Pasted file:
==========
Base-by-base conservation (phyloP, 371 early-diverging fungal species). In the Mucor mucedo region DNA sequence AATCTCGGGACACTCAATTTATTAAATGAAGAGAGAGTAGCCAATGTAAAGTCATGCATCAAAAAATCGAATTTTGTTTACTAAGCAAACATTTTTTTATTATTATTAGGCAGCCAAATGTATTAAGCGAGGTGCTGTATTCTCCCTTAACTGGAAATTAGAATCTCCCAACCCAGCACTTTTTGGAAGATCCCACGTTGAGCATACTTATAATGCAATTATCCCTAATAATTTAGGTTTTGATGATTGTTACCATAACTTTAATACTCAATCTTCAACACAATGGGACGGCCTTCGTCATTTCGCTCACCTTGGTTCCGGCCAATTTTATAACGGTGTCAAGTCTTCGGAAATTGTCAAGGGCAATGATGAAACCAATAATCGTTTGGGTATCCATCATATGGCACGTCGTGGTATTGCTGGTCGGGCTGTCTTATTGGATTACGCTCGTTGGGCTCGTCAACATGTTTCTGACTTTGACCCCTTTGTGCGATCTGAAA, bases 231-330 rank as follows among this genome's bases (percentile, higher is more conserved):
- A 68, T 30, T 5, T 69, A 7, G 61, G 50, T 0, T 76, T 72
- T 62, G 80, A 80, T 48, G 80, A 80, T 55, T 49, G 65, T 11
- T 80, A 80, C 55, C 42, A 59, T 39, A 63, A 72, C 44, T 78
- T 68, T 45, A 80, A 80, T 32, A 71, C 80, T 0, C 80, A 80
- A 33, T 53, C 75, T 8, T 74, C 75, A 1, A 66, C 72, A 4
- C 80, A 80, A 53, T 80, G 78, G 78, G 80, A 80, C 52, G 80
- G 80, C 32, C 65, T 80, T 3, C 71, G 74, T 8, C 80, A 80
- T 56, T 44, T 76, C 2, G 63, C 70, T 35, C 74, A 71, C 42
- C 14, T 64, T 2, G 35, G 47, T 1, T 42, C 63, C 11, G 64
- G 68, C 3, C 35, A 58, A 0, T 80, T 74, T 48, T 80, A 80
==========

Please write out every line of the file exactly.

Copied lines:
Base-by-base conservation (phyloP, 371 early-diverging fungal species). In the Mucor mucedo region DNA sequence AATCTCGGGACACTCAATTTATTAAATGAAGAGAGAGTAGCCAATGTAAAGTCATGCATCAAAAAATCGAATTTTGTTTACTAAGCAAACATTTTTTTATTATTATTAGGCAGCCAAATGTATTAAGCGAGGTGCTGTATTCTCCCTTAACTGGAAATTAGAATCTCCCAACCCAGCACTTTTTGGAAGATCCCACGTTGAGCATACTTATAATGCAATTATCCCTAATAATTTAGGTTTTGATGATTGTTACCATAACTTTAATACTCAATCTTCAACACAATGGGACGGCCTTCGTCATTTCGCTCACCTTGGTTCCGGCCAATTTTATAACGGTGTCAAGTCTTCGGAAATTGTCAAGGGCAATGATGAAACCAATAATCGTTTGGGTATCCATCATATGGCACGTCGTGGTATTGCTGGTCGGGCTGTCTTATTGGATTACGCTCGTTGGGCTCGTCAACATGTTTCTGACTTTGACCCCTTTGTGCGATCTGAAA, bases 231-330 rank as follows among this genome's bases (percentile, higher is more conserved):
- A 68, T 30, T 5, T 69, A 7, G 61, G 50, T 0, T 76, T 72
- T 62, G 80, A 80, T 48, G 80, A 80, T 55, T 49, G 65, T 11
- T 80, A 80, C 55, C 42, A 59, T 39, A 63, A 72, C 44, T 78
- T 68, T 45, A 80, A 80, T 32, A 71, C 80, T 0, C 80, A 80
- A 33, T 53, C 75, T 8, T 74, C 75, A 1, A 66, C 72, A 4
- C 80, A 80, A 53, T 80, G 78, G 78, G 80, A 80, C 52, G 80
- G 80, C 32, C 65, T 80, T 3, C 71, G 74, T 8, C 80, A 80
- T 56, T 44, T 76, C 2, G 63, C 70, T 35, C 74, A 71, C 42
- C 14, T 64, T 2, G 35, G 47, T 1, T 42, C 63, C 11, G 64
- G 68, C 3, C 35, A 58, A 0, T 80, T 74, T 48, T 80, A 80